- 50g flaked almonds
- 50g pine nuts
- 75g sultanas
- 200g feta, chopped into chunks or crumbled
- 1 ripe pomegranate
- 1 lemon
- small packs or a very large handful of coriander, flat leaf parsley and mint, hard stalks removed and roughly chopped
- Step 1 Cook the grain with a vegetable stock cube in the water, according to the pack instructions. The grains should be cooked but not mushy, a little bite is good.
- Step 2 While it is cooking toast the almonds and pine nuts in a dry pan until some are starting to brown on the outside.
- Step 3 Add into a salad bowl with the herbs, sultanas, cold grains, lemon juice and crumbled feta, toss well.
- Step 4 Gently toss through the pomegranate and serve.
Pomegranates are at their best right now and also readily available at a reasonable price – so there’s no reason not to incorporate them in your meals to give them a new fresh feel and a dazzling burst of red. That’s why this Pomegranate Slaw […]
There is nothing quite like a beautifully ripe fig. They have such a unique flavour which really sums up the mellow end of summer and beginning of autumn. I feel the flavour is enhanced and deepened when they are grilled or lightly cooked so their […]
Dried beans generally make people nervous. They look like hard work and in our want-it-now lifestyle they seem like too much forward planning work. Plus you have to boil them for hours don’t you? Erm, well no! And they are a quick and easy way of making something special out of a couple of very simple recipes in this double whammy of a dish. I like to serve it hot one day as a side, almost like a bit of a stew. Then next day it makes a great base for a salad – I just add some finely chopped red onion and a tin of tuna for a completely different take on the dish. The perfect salad. So if you are getting at least two meals out of the dish perhaps it’s worth boiling those beans after all!
The beans I use are called Argentinian Beans, they are slightly bigger than a cannellini but smaller than a butter bean. They are sometimes known as ‘white beans’ which is an accurate description. I usually pick them up from the Mediterranean section of larger supermarkets or in Greek or Turkish supermarkets.
The only prep you need to do is to soak the beans the night before or pop them in cold water first thing. I would let them have pretty much 12 hours but more is fine too. They will really plump up and mean you have to cook them for less time. And don’t be fooled by how simple this dish is, I promise you it is so tasty.
Dried beans are also brilliant to have in your store cupboard as they can be added to soups, stews and salads and take up less space than the canned variety. They also work out very cost effective. The beans in this dish come to a purse friendly 75p and overall the dish can be made for around £1.90 for four portions of the stew. A little more when the tin of tuna and onion is added.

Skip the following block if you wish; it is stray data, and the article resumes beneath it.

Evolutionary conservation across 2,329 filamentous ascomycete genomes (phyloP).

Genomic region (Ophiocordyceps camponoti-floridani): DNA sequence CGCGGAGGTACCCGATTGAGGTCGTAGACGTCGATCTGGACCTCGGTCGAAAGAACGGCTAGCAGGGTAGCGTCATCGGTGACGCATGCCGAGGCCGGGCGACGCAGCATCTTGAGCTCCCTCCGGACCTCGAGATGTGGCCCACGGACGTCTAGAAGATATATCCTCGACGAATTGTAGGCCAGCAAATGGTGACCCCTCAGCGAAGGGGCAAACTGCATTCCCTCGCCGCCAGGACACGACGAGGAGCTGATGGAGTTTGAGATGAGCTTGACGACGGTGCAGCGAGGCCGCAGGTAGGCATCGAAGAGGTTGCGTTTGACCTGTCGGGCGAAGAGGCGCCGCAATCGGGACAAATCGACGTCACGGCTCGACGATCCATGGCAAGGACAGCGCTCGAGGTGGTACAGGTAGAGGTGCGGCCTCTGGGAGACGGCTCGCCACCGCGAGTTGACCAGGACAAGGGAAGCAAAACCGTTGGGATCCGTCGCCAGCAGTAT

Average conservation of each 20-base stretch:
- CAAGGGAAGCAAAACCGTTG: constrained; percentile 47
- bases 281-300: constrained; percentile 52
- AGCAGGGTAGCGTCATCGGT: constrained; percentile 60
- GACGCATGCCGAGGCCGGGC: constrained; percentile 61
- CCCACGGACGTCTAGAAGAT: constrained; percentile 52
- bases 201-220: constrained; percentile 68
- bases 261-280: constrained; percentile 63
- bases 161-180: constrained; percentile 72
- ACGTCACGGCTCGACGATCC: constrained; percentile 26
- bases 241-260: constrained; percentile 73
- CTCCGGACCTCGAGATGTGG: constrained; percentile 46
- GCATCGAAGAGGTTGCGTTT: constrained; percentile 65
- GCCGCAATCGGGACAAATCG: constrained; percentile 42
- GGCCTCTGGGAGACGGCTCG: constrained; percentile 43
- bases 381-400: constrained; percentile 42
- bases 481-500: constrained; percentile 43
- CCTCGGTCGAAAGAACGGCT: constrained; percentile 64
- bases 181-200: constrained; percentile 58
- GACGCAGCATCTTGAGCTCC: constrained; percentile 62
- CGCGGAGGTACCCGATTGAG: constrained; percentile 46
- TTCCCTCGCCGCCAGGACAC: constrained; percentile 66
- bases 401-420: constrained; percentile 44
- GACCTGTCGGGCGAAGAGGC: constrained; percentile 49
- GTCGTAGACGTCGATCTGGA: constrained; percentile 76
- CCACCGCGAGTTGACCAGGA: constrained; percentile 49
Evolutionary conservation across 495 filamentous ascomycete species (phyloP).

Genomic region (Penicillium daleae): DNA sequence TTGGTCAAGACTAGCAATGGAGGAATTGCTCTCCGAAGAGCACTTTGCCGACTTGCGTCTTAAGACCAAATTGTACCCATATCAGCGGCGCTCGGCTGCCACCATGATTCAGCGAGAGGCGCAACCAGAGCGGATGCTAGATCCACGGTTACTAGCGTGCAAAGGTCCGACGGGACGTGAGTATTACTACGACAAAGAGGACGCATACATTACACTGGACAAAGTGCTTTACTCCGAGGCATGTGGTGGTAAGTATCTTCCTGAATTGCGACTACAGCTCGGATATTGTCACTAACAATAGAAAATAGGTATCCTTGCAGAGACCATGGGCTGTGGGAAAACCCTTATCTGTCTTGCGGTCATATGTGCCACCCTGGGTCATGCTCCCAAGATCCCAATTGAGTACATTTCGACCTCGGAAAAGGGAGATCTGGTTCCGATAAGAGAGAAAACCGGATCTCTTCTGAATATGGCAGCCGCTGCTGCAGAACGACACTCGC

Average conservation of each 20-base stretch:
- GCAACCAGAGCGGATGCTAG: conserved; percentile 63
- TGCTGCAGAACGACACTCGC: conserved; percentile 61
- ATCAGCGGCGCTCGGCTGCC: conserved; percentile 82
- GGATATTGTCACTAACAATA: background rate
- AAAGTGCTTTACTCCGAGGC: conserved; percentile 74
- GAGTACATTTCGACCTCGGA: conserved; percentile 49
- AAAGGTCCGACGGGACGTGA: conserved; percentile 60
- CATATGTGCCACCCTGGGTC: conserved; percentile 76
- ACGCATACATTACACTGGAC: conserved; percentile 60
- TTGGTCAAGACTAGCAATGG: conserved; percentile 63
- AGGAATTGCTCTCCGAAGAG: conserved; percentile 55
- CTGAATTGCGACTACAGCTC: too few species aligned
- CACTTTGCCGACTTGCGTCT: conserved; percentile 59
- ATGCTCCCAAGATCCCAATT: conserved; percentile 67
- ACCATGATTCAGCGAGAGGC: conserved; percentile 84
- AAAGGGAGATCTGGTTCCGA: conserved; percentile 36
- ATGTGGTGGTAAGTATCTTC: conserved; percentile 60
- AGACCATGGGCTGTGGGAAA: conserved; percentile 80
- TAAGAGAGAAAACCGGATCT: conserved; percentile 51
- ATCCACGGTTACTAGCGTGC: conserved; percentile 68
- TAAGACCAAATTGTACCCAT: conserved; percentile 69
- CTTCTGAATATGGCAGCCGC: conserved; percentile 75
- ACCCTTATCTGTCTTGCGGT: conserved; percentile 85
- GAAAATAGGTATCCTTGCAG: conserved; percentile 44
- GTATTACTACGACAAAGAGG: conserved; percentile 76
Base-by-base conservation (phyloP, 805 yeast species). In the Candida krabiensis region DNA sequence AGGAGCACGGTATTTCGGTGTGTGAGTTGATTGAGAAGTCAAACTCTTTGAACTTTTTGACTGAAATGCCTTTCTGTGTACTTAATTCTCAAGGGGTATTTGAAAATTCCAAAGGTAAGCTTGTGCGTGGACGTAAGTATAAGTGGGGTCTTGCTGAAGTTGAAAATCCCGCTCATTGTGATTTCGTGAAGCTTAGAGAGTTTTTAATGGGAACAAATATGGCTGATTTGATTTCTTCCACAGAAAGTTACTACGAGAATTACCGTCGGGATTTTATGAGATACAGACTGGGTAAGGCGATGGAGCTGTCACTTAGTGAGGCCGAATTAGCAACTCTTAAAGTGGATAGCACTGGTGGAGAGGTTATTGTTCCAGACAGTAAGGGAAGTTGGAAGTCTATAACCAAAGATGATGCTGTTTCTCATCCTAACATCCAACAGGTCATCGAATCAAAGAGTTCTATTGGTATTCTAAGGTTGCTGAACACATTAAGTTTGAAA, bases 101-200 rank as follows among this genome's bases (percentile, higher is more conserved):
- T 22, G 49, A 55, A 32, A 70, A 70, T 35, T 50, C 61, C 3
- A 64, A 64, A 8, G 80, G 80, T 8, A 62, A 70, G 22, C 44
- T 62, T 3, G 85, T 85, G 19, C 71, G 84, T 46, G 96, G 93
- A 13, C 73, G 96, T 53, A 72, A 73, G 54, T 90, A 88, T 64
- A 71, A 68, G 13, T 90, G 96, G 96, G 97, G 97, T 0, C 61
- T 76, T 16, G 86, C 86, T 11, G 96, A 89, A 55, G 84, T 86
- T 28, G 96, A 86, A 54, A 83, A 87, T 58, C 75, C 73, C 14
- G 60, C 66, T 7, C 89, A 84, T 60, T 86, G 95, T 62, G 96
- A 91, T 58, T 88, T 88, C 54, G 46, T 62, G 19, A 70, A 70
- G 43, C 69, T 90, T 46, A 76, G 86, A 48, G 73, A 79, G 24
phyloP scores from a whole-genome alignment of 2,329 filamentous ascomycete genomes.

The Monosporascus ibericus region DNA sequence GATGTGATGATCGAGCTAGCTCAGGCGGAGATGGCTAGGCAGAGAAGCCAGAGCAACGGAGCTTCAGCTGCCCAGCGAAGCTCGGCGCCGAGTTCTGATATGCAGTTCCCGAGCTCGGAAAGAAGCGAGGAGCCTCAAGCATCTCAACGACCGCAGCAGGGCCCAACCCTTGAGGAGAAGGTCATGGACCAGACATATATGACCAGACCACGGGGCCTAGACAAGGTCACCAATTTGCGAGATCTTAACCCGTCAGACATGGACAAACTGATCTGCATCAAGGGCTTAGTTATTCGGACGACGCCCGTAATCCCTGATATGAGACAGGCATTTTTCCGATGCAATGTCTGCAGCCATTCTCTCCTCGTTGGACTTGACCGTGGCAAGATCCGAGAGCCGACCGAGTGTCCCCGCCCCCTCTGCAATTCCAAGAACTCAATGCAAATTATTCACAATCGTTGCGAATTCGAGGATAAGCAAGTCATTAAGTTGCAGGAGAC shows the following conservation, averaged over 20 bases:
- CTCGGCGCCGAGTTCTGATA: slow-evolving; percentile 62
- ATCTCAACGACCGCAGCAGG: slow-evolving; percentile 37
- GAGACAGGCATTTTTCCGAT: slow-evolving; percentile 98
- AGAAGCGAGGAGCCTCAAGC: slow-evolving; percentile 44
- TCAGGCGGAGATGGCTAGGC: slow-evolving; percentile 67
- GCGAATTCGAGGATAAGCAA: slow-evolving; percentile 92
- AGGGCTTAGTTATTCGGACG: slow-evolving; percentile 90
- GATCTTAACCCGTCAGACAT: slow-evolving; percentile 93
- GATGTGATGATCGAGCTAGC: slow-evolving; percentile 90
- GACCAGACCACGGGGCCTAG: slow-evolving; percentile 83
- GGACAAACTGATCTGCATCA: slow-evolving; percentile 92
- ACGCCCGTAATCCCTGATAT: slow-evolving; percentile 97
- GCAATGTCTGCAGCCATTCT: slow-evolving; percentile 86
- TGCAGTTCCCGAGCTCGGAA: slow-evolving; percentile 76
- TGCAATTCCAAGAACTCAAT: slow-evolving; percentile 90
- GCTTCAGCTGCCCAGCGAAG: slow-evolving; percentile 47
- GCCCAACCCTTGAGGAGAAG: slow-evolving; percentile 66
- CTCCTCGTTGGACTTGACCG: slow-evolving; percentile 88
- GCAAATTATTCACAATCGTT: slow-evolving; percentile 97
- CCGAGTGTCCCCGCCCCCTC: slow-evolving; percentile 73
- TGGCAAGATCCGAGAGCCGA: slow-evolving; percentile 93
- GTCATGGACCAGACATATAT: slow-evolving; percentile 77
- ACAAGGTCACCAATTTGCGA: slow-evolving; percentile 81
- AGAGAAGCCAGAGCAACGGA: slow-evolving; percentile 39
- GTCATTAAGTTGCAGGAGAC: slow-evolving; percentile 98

If you feel you need to bulk out the salad the next day you can serve the beans on a bed of green salad or mix in some shredded spinach.
It’s a Double Hitter – Bean Stew and Bean and Tuna Salad
- 200g Argentinian Beans
- 250g new potatoes, cut in half for small ones or quarters if they are a little larger
- 200g carrots, peeled and cut into chunks about the same size as the potatoes
- One stock cube
- handful of flat leaf parsley, chopped
- 2 tablespoons of lemon juice
- 2 tablespoons olive oil
- salt and pepper
- For the salad:
- One shallot finely chopped
- One tin or jar of tuna
- Step 1 Soak the beans overnight in cold water. Remove the water the next day and cover with more fresh cold water, so there is double the amount of water over the beans as there are beans (as if the depth was in thirds, one-third beans, two-thirds water) and crumble in the stock cube or bouillon. Bring to the boil and simmer for 25mins.
- Step 2 Add the cut up potatoes to the pot and simmer for another 5mins. Then add the carrots. During the cooking add splashes of water if the water level goes down further than the top of the mixture. You don’t want to add too much as the fluids should recede during the cooking process.
- Step 3 After around 10mins all the vegetables and the beans should be cooked through. There shouldn’t be too much fluid left, if there is spoon some off so you have just a few tablespoons left in with the veg and potatoes. Season to taste.
- Step 4 Add the parsley, lemon and olive oil and serve hot as a stew.
- Step 5 To serve as a salad allow to cool and add the finely chopped shallot and tuna. If you feel you would like to add more lemon and olive oil then do so before serving.
Couscous is no longer the hard to fine, expensive ingredient it used to be and is easily found on most supermarket shelves. It comes in many varieties, I love the wholemeal and giant couscous, both of which you can use to make this Sweet Potato […]